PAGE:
Victims remembered on 10th anniversary of Fort Collins Flood |

Victims remembered on 10th anniversary of Fort Collins Flood

Daily Staff Report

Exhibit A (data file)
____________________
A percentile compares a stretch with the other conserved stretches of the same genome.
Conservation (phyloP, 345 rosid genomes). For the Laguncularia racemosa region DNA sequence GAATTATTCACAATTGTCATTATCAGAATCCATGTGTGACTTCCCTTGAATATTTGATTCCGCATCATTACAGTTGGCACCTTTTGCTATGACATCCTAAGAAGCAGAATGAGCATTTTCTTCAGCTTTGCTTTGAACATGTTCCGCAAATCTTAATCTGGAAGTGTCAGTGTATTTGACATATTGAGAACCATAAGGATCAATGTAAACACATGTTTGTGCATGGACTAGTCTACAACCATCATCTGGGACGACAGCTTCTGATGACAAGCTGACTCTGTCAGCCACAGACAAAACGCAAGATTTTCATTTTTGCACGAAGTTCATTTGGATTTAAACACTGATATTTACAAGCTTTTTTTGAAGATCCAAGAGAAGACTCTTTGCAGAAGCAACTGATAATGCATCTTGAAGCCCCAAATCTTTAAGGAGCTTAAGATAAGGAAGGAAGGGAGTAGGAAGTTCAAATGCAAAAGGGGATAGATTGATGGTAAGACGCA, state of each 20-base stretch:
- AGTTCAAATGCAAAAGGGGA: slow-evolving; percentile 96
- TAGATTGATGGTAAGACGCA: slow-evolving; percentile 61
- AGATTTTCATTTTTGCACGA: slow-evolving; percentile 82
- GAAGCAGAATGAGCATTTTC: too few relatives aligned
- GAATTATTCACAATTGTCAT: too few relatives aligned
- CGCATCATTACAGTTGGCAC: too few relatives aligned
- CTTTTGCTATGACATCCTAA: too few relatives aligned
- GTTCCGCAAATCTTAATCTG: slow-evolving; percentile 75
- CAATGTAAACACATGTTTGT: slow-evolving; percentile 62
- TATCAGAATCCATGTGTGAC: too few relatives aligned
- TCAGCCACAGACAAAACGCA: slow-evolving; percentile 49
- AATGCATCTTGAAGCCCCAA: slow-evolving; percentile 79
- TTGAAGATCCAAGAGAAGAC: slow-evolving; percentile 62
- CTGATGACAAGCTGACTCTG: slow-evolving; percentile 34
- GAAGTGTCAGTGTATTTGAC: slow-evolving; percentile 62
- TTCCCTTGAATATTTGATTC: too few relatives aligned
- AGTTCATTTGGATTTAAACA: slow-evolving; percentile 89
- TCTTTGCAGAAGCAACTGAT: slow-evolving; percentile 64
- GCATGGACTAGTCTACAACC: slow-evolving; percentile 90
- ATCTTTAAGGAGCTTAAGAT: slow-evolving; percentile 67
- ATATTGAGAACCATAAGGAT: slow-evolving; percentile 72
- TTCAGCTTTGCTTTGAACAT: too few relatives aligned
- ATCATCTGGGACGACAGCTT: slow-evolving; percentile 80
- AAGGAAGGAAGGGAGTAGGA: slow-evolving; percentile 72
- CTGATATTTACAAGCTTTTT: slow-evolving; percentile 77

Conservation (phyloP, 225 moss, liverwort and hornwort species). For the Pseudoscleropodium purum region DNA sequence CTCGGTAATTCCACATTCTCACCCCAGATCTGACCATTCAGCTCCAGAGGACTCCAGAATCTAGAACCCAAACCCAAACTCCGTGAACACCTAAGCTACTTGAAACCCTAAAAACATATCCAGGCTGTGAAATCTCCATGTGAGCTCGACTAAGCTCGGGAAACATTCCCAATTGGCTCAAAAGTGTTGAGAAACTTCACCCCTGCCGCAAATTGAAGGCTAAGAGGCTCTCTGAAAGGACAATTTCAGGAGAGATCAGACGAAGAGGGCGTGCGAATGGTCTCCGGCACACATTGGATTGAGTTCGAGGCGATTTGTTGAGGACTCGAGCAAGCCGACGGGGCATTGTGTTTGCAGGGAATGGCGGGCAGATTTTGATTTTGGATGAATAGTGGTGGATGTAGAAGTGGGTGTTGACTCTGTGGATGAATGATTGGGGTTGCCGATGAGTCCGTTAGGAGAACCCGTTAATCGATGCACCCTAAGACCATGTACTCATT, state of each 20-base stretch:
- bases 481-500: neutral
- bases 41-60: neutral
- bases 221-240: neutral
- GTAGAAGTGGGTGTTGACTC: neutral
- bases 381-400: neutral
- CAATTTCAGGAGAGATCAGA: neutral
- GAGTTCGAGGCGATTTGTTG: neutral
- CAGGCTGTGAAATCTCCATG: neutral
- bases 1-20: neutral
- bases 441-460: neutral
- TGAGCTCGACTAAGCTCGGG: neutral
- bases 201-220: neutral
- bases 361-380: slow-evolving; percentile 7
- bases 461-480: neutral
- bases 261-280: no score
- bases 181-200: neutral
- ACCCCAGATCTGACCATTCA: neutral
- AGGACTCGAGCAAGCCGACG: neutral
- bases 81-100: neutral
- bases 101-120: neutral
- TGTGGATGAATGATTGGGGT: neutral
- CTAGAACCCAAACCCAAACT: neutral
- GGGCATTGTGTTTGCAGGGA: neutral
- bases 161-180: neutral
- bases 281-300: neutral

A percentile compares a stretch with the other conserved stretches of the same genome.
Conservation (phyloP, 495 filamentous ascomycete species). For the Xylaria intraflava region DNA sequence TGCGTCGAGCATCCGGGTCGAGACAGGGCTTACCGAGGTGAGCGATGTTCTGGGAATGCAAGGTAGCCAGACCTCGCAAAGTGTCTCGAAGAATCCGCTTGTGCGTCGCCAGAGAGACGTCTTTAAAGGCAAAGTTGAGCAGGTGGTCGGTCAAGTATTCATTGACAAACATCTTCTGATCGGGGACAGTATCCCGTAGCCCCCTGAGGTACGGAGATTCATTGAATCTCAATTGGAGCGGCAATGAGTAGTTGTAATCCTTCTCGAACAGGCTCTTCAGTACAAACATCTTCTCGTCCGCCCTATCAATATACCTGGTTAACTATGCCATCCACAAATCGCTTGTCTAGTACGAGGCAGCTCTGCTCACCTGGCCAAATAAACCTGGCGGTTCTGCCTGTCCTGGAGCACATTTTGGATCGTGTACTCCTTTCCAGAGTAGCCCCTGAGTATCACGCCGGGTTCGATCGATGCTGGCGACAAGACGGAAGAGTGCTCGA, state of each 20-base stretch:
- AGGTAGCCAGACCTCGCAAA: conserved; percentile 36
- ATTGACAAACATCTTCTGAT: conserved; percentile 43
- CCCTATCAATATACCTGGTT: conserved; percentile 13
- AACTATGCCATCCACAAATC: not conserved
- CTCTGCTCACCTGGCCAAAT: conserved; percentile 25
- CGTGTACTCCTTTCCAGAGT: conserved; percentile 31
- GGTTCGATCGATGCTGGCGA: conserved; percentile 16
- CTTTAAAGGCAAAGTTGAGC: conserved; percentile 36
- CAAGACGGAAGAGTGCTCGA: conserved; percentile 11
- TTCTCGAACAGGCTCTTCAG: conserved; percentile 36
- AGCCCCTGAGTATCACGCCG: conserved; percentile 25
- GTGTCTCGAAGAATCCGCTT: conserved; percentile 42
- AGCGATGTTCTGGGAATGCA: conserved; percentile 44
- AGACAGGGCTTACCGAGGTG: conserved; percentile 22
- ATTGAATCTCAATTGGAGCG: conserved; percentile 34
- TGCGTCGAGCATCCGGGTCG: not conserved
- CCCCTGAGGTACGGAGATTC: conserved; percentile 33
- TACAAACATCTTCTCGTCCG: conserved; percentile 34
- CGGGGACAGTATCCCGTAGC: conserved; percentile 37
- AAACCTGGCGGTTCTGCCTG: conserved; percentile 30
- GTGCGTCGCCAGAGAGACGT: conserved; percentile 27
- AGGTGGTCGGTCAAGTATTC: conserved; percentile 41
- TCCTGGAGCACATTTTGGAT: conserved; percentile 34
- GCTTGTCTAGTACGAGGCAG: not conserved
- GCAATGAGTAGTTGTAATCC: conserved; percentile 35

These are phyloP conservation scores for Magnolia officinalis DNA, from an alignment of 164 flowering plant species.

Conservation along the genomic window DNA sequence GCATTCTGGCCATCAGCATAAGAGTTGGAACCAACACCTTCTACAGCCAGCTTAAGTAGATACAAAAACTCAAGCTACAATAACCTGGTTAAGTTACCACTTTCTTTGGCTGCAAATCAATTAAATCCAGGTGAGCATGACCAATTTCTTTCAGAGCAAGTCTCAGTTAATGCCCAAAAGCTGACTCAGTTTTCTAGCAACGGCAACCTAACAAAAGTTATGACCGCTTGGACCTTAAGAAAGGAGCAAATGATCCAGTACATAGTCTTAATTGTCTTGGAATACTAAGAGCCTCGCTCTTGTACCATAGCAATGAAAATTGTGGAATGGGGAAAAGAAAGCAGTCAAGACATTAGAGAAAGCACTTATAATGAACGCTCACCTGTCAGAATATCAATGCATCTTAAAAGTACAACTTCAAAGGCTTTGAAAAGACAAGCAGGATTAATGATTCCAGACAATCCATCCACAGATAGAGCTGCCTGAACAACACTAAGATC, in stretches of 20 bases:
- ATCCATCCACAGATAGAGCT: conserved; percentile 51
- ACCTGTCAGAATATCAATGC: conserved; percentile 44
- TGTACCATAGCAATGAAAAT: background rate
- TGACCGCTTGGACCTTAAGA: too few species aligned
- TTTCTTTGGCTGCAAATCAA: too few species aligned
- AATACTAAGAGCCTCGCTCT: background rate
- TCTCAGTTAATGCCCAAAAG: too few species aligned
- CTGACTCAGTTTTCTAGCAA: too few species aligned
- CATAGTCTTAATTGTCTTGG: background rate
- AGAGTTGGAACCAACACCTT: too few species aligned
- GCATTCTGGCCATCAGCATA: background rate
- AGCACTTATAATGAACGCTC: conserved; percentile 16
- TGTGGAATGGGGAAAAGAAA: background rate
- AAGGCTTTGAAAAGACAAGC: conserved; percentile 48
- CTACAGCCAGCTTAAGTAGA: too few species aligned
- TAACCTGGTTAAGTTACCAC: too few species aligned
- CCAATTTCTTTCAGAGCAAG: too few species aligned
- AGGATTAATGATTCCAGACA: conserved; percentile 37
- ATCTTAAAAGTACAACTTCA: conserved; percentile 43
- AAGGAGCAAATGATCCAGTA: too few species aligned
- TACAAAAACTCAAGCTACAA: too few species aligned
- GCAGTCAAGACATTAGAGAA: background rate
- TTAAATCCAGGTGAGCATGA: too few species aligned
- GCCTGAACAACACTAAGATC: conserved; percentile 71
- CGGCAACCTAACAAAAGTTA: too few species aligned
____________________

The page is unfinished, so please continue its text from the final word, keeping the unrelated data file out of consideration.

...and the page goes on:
FORT COLLINS – Victims’ families and survivors gathered to mark the 10th anniversary of a flood that tore through a Fort Collins neighborhood, killing five people and wreaking hundreds of millions of dollars in damage.Record-breaking rains sent a 10- to 20-foot wall of water crashing along Spring Creek near Colorado State University’s main campus. The disaster spawned several changes, including tighter floodplain restrictions and a growing national weather-watching program aimed at getting information immediately to forecasters.The largest impacts, though, were on the people who lost loved ones, their homes and property.Josie Loera, whose mother died in the flood, said her family returns every year to the park by the creek.”It’s good to see people come out and remember,” Loera said during a memorial Saturday.50 people attend ceremonyAt least 50 people gathered in Creek Side Park, took a candlelit walk and dedicated a plaque.Chris Woodward, a flood survivor who now lives in Windsor, said the night of July 28, 1997, is still fresh in his mind.”It was scary and I couldn’t believe it happened so fast and accumulated so much water in so little time,” Woodward said.Four of the five people who died lived in mobile home parks, which were flooded when water gushing along Spring Creek topped a 19-fooot-tall embankment and blew out a culvert. Water levels rose more than 5 feet in three minutes, lifting mobile homes off their foundations and sending cars tumbling like toys.Being a survivorPeople scrambled to the tops of buildings and clung to trees. Ruth Champion and her 9-year-old son, Andrew, swam to a storage shed, climbed on top and waited to be rescued after their duplex filled with muddy, churning water.”I decided then I wasn’t going to die in that disgusting water,” Champion said. “I decided to fight.”Rescuers arriving at the scene found homes flooded and burning and people screaming for help. A washed-out railroad embankment caused a train to derail and a nearby liquor store exploded from a broken natural gas line.”It’s amazing more people weren’t killed or hurt,” said John Lippert, a captain with Poudre Fire Authority. “We had firefighters who really pushed the envelope that night.”Rescuers waded into the water not knowing what was there. Others broke into a scuba diving shop to get life jackets and inflatable boats.The aftermath was nearly as chaotic, Champion said. She said dealing with the bureaucracy of government and nonprofit agencies was wearing. Replacing household items and finding a permanent place to live took months.’Felt like a victim'”You felt like a victim,” Champion said. “I couldn’t stand that.”The flood motivated Nolan Doesken to start the Community Collaborative Rain, Hail and Snow network in 1998. Doesken, the state climatologist and an atmospheric science researcher at Colorado State, said the program is aimed at detailing differences in precipitation amounts across large areas.Rainfall amounts the night of the flood varied drastically across the city, with areas on the west side receiving more than a foot while less than 2 inches fell elsewhere.Doesken said he believed having a volunteer network of precipitation-measuring stations over broad areas would generate information researchers could use to better understand weather patterns as well as the nature of large storms and how they are affected by the landscape.The Larimer County-based program spread to include all of Colorado and, with help from federal grants, now covers 18 states and the District of Columbia.Doesken said the night of the flood, no one, including him, called the National Weather Service to say the city was experiencing extraordinarily heavy rainfall and widespread flooding.”That bothers me to this day,” Doesken said.

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